Geomorphic and Sedimentary Evolution

Geomorphic and sedimentary evolution of an extreme event: testing a sediment-based palaeoflood record


This project used the December 2015 (Storm Desmond) extreme flooding in Cumbria to critically test the integrity and responsiveness of our unique, long (>600 year) lake sedimentary records of flood magnitude and frequency by quantifying the initial sedimentary event, its' diagenetic evolution and the impacts of a sediment-rich post-flood catchment. The recent flooding, following previous extreme flood events in 2005 and 2009, has highlighted the inadequacies of flood magnitude / return-frequency models developed using recorded river flows (30-50 year), which are too short to address societal requirements for accurate measures of flood risk and to address questions regarding the role of climate forcing of recent events.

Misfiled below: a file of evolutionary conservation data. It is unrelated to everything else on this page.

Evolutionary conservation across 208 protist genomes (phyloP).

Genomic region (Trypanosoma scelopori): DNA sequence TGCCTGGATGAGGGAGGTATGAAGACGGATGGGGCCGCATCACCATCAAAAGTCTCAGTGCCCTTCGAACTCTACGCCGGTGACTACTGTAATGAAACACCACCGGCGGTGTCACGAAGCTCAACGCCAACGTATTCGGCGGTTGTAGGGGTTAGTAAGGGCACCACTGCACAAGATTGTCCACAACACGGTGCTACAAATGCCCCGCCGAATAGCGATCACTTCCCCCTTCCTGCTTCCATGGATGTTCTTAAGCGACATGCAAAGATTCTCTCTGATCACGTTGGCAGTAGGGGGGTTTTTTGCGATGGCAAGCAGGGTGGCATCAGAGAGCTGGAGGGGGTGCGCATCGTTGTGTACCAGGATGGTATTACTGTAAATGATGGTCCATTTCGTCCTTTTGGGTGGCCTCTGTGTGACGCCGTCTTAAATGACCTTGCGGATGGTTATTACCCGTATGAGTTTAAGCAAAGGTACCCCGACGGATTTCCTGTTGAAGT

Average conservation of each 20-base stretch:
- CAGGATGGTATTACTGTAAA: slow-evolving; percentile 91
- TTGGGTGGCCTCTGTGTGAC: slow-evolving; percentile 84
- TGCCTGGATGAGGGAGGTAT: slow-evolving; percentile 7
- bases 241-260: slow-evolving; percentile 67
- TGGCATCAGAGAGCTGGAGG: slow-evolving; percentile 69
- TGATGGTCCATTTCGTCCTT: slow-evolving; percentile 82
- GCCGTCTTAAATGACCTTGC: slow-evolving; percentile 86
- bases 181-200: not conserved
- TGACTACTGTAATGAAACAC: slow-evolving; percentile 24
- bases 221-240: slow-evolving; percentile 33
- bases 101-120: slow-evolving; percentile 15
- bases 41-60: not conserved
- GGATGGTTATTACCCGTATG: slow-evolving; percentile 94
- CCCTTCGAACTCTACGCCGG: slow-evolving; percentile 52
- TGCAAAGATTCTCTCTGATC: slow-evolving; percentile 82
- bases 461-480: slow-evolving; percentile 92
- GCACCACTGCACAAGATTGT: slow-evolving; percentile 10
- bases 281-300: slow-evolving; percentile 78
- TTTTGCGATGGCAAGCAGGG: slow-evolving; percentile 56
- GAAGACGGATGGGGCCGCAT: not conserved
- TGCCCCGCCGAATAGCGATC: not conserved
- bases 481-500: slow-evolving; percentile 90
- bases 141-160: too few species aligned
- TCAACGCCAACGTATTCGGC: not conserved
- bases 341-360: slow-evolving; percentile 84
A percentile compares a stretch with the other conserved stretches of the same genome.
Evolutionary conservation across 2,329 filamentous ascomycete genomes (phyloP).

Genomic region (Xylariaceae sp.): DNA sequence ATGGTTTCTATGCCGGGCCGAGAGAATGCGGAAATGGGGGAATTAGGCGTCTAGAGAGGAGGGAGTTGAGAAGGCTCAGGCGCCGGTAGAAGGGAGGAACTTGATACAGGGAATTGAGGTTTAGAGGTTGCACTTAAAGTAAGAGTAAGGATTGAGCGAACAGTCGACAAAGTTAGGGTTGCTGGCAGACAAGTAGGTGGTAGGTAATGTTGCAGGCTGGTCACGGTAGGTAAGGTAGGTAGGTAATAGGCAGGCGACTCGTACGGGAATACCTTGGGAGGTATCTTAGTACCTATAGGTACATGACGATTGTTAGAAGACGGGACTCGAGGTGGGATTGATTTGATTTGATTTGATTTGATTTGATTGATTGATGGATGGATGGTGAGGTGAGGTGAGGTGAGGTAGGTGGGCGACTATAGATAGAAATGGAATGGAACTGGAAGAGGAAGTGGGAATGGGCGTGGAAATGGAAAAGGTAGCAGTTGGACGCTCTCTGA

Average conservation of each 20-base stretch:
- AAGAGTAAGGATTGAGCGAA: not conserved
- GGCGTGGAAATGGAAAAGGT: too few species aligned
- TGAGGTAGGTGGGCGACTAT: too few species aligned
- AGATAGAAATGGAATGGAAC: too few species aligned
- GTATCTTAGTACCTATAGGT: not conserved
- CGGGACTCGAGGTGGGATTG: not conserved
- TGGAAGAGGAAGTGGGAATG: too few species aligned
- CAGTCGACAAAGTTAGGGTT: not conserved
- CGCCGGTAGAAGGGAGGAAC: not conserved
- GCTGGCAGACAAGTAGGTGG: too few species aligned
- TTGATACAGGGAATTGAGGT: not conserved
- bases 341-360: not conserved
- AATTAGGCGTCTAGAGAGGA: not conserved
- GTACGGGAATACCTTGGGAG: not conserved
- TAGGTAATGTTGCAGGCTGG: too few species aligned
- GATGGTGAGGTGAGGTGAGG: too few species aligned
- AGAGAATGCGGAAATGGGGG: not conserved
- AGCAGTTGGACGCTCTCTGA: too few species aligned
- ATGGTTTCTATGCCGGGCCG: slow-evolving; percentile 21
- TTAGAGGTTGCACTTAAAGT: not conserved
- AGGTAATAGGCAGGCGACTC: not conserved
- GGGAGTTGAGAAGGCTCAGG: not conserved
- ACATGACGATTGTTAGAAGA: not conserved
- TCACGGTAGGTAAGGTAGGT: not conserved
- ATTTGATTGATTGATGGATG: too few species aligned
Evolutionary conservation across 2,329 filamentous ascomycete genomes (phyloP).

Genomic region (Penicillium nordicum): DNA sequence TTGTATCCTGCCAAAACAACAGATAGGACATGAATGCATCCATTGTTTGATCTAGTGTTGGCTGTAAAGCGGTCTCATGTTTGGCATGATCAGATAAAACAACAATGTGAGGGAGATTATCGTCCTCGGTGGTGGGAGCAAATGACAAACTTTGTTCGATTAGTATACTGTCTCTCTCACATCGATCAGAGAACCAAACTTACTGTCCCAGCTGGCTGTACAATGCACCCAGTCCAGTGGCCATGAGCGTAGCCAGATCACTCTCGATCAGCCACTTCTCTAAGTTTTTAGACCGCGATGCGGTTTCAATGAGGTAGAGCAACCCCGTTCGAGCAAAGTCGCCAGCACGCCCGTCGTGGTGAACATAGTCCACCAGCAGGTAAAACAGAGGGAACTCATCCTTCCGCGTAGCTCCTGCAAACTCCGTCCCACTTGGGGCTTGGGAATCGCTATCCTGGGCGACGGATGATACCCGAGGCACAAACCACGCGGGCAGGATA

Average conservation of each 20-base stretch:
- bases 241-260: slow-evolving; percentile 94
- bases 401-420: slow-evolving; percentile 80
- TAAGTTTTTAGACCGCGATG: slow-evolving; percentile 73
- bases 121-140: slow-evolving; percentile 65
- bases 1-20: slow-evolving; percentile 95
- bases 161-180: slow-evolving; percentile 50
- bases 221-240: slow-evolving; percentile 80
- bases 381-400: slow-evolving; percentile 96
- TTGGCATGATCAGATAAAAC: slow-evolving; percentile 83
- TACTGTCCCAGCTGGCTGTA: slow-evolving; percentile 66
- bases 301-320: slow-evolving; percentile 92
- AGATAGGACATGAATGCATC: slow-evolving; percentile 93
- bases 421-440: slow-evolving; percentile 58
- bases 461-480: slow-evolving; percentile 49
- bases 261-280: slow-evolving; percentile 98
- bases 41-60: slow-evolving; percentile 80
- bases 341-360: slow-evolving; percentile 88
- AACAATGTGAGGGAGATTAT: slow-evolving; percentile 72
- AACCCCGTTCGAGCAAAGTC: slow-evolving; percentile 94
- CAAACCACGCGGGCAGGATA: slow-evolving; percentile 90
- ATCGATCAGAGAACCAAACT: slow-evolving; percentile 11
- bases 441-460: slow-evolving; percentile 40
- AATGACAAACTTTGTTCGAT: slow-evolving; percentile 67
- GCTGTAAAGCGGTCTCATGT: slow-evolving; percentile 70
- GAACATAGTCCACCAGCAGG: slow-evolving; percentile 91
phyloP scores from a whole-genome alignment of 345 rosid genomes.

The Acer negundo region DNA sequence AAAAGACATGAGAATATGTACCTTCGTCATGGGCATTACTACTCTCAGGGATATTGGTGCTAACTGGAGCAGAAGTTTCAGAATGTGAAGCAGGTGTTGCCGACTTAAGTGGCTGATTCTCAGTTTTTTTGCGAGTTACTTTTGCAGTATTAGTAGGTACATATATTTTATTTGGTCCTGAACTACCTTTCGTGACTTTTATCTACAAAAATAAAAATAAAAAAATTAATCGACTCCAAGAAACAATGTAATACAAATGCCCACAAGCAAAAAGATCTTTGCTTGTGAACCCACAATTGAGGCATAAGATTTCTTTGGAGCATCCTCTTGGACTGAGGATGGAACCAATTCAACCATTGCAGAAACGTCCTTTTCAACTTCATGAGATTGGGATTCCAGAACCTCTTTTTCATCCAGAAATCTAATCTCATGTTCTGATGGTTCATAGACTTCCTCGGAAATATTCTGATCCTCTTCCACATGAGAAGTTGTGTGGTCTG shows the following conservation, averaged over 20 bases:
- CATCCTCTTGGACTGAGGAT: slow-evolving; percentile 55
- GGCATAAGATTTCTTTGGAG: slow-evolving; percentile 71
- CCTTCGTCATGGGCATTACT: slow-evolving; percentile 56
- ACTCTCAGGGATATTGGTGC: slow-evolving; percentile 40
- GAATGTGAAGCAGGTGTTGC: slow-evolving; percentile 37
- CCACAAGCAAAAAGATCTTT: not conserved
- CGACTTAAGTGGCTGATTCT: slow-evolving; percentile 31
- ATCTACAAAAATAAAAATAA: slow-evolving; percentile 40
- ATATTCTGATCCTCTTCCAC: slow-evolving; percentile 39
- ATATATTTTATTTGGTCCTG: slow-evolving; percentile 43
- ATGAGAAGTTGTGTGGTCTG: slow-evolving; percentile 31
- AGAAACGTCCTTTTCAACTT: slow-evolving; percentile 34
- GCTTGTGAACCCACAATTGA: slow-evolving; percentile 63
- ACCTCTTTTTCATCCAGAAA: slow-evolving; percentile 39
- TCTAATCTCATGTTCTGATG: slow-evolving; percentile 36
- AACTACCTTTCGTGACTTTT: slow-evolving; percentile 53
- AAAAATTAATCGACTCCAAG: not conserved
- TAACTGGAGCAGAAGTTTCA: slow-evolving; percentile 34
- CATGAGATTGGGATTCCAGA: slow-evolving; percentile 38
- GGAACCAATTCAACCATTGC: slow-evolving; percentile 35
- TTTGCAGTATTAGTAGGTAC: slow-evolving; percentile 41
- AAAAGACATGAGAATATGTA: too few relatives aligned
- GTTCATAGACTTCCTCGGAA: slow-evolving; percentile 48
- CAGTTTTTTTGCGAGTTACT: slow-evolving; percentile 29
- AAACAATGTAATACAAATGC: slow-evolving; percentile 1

Lake sedimentary archives developed by our research teams at Liverpool, Durham, Southampton and Kings College London Universities provide the length of record necessary to address this research gap. This research has included developing a sediment magnitude (event particle size) signature at Bassenthwaite Lake that correlates well with river discharges (for 40 years) and identifies that the largest 3 floods in 600 years have occurred in the past decade.